I do like my second version of the hat, but not necessarily better than the first one.  This one is definitely more functional as a warm winter hat, and would be more likely to fit the average person’s head.

Sept2014 041a

The stitch definition on each hat is different (in a good way) which I find really neat.  Neither looks as nice (in my opinion) as the apparent stitch definition achieved by using the recommended yarn for the pattern which is Brooklyn Tweed Shelter.  I linked to the pattern in my previous post, but here it is again, complete with photos of the hat done in the suggested yarn for comparison, if you are interested:  Scrollwork Hat from Brooklyn Tweed (designer Irina Dmitrieva)When you purchase the pattern, you actually get instructions for the hat as well as a coordinating cowl.

Sept2014 042a


As mentioned in a previous post, this hat actually won second place in knit hats at the Will County (IL) Fair this year:

Sept2014 043


~Happy cabling!







I mentioned in my last post that I was knitting with some special wool.  It was Equity Sport from Sincere Sheep.  It is made from Rambouillet sheep, who happen to have kinky fleece as they age. 


Here’s a Rambouillet ram:   (photo credit:  Oklahoma State Animal Sciences)










This makes for a great texture in the yarn.



I was knitting the Scrollwork hat from Brooklyn Tweed, but rather than use tweed yarn, I wanted to try it out with my Rambouillet wool. 


I knit the hat using size 3 circular needles for the brim, and size 6 circular needles for the body.  This yarn is sport weight, so I knew the hat would be a little smaller than the pattern promised to produce, but hats often turn out too large for me, so I was willing to take the risk.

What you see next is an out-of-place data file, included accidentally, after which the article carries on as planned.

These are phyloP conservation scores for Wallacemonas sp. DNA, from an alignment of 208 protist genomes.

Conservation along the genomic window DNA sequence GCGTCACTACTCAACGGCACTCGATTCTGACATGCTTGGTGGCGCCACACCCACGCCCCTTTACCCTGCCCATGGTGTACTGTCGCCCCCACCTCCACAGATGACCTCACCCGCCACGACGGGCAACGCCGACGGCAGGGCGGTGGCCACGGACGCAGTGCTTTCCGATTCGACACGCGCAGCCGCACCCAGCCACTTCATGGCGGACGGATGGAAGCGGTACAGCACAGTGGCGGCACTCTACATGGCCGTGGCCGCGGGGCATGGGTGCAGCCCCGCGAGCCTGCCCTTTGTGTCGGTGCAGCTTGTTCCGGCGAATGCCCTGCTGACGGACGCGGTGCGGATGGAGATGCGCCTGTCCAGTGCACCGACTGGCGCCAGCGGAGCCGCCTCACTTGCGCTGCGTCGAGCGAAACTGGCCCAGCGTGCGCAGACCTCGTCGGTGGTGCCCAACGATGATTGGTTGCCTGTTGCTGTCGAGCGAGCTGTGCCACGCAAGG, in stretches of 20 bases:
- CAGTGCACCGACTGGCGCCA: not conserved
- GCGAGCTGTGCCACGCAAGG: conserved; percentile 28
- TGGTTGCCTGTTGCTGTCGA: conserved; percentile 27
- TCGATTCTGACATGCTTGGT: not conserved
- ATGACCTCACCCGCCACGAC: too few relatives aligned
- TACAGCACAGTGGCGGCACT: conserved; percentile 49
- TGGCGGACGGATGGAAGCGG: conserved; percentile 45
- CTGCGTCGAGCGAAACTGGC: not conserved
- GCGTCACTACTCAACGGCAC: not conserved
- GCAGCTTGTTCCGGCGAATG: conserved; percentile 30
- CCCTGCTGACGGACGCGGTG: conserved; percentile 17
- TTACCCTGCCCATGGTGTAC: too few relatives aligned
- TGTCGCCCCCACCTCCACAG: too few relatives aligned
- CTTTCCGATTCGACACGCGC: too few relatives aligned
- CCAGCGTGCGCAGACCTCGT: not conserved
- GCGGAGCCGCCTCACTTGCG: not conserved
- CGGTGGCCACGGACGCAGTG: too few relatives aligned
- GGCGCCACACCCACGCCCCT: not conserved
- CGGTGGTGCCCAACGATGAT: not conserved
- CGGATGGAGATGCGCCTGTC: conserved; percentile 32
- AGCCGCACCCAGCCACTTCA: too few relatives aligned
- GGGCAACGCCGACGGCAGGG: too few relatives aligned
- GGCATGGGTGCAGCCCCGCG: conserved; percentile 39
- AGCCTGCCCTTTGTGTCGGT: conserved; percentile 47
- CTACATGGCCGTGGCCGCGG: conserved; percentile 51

The pattern is lovely, and the root-like cables coalesce on the back of the hat:


Unfortunately, the yarn did prove to be not the best fit for the pattern.  It wasn’t robust enough and the hat, even with all of those cables, is a little on the thin and limp side.  I will also go down an additional needles size on the band if I make this pattern again.  It doesn’t have the springy stretch intended for a ribbed band.

Luckily, after blocking, the hat grew a little, and will be wearable (at least for me….I have a small head).


In other news, I realized after my last post that I had actually purchased YET another hank of yarn at Stitches Midwest.  I forgot to show it to you, so here it is:


This was actually my first purchase at the market!  It was only $12 because it is only really half a skein.  I loved the colorway so much that I searched the full skeins in hopes of finding one with no luck.  This was the only skein in the whole place in this colorway.  I was about to walk away when I realized I could still make socks from it.  I have done this before:  weight the skein and split it into two equal halves (by weight since I don’t have a yardage counter, but I do have a gram scale), and then knit a sock from each half, using a coordinating color from my stash for the heels and toes to compensate for scanty yardage. 

Done!  I purchased the yarn, and if you read my last post, you know what happened next…

~Happy knitting!